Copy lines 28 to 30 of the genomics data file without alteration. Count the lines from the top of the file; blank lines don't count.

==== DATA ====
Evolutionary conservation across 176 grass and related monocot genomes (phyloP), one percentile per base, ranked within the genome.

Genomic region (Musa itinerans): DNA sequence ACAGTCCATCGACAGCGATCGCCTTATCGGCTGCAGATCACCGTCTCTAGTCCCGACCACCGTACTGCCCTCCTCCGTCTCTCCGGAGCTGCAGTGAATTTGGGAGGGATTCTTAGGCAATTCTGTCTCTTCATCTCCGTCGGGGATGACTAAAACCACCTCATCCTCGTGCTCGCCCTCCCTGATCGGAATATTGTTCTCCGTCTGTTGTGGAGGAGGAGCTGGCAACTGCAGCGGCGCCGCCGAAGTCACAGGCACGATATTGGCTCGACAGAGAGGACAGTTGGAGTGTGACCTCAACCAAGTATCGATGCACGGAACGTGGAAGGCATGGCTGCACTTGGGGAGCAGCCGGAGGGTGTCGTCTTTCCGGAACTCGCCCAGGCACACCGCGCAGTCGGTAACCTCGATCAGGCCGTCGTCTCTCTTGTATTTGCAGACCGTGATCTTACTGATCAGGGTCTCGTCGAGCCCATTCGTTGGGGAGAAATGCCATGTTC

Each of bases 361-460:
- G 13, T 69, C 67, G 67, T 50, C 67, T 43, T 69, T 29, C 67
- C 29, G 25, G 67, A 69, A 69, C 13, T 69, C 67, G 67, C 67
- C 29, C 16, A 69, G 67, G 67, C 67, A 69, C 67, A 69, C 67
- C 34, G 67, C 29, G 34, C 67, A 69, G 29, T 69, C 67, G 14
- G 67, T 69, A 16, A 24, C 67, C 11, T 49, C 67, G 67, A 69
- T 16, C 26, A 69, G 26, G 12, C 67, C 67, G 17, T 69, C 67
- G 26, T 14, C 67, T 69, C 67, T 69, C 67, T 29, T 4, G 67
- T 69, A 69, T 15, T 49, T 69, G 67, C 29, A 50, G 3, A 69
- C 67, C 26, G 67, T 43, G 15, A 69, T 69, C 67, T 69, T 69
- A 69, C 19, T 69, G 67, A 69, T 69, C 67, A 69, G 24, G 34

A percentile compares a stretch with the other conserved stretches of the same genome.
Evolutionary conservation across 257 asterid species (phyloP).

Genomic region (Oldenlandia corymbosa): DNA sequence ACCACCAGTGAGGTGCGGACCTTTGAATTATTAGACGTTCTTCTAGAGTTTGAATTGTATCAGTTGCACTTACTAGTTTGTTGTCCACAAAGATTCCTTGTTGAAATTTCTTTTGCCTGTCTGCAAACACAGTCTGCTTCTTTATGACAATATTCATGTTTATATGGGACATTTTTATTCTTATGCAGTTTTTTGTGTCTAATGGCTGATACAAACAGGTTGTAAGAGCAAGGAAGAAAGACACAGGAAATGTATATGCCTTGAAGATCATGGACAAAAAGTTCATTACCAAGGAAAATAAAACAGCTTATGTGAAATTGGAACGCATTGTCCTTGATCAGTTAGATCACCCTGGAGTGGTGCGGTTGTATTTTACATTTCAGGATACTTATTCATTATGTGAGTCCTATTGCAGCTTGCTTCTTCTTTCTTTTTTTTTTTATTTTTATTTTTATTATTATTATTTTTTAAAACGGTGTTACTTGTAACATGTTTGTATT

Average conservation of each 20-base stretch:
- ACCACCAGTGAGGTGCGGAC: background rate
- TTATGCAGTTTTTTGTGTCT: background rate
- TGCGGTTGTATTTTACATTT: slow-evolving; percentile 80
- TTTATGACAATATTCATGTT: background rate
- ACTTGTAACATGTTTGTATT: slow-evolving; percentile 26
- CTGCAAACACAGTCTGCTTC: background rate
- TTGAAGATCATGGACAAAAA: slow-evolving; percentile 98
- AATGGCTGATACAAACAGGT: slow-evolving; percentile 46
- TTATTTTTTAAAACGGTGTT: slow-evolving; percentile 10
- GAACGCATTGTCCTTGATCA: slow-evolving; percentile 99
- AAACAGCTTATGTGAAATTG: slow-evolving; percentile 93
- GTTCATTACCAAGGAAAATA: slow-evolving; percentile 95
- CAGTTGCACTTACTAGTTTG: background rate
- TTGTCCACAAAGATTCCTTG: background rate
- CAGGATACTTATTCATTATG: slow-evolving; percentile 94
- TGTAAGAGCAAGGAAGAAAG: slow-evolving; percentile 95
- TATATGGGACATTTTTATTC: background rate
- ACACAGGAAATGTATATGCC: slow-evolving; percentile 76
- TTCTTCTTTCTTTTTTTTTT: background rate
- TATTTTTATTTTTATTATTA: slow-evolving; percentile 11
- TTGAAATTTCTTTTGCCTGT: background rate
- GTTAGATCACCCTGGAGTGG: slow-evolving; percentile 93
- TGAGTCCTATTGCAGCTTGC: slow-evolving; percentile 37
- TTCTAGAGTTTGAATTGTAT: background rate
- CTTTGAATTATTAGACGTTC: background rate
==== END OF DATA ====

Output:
- AAACAGCTTATGTGAAATTG: slow-evolving; percentile 93
- GTTCATTACCAAGGAAAATA: slow-evolving; percentile 95
- CAGTTGCACTTACTAGTTTG: background rate